Suitable for all genres, Discussion Guides serve to guide understanding of not only the text, but its emotional connection with the reader. They contain interesting, probing, and enlightening questions that get the reader thinking and talking. These guides and be quite short, perhaps ten or so questions long, or can be several pages in length, depending on the needs and intent of the publication. Quite often the questions posed serve as effective writing prompts, leading to a deeper study of a variety of topics.
When a reader connects with the story, they are more likely to be led through analysis of all sorts of literary elements. Character motivation can be closely considered. Plot twists can be pointed out. Structure can be scrutinized. Voice and point-of-view can be made visible. In short, Discussion Guides keep kids and teachers talk-talk-talking about a book—an author’s and librarian’s dream.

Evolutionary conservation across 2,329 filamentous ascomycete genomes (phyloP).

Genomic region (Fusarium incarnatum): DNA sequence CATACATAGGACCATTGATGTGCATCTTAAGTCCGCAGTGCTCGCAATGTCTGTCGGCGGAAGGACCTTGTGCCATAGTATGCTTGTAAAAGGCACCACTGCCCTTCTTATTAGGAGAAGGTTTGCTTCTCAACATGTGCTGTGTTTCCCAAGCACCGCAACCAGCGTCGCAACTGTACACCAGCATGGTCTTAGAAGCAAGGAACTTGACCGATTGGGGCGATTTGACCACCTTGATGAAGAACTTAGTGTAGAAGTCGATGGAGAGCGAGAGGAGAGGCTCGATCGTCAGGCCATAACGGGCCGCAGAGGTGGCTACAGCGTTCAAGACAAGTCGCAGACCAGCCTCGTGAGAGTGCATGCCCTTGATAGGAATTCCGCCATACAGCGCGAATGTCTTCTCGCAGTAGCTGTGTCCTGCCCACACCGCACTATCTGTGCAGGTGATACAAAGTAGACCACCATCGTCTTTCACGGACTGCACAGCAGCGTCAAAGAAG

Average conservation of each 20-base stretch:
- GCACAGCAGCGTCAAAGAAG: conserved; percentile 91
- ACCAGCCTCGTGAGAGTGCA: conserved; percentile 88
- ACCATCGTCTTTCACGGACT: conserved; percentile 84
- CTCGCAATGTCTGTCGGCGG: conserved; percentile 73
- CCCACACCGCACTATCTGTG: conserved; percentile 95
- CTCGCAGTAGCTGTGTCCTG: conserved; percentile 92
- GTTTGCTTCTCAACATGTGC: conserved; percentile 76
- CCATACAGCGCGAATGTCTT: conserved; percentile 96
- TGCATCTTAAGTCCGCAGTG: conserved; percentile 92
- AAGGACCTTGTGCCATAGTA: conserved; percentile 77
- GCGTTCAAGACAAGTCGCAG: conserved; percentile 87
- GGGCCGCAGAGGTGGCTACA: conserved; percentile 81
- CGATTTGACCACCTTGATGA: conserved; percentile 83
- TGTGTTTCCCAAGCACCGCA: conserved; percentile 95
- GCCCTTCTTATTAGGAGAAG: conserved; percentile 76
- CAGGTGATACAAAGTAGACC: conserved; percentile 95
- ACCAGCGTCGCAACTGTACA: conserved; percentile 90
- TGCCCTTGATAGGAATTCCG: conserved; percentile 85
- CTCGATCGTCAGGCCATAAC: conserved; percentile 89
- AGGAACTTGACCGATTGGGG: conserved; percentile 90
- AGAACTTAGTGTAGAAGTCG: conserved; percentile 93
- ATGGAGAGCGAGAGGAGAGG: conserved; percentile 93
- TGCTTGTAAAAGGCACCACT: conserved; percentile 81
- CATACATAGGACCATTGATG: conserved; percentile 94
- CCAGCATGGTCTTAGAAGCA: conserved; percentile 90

The Discussion Guide created for The Secret Side of Empty is an example of an in-depth guide, which works perfectly for this fascinating YA. In it, the protagonist struggles with the limitations her illegal status brings. She cannot go to college. She cannot work. The forecast for her life after high school is ‘empty.’ And so, she emotionally drops out. She drinks, experiments with drugs, and contemplates suicide. Much fodder for deep discussion, don't you think?
In-depth writing prompts have been added to this Discussion Guide, as well. Students are asked to express themselves through short narratives, informative essays, and opinion pieces. While not all Discussion Guides include specific prompts such as these, the well-developed questions in most can be utilized in this way.
And, yes, the questions and writing prompts for this Discussion Guide created for The Secret Side of Empty have been aligned with the Common Core State Standards. This not only validates the acts of questioning, discussion, and written expression, the alignment will hopefully help Maria Andreu's great work find a lasting place on the curriculum shelf. That's the goal, right?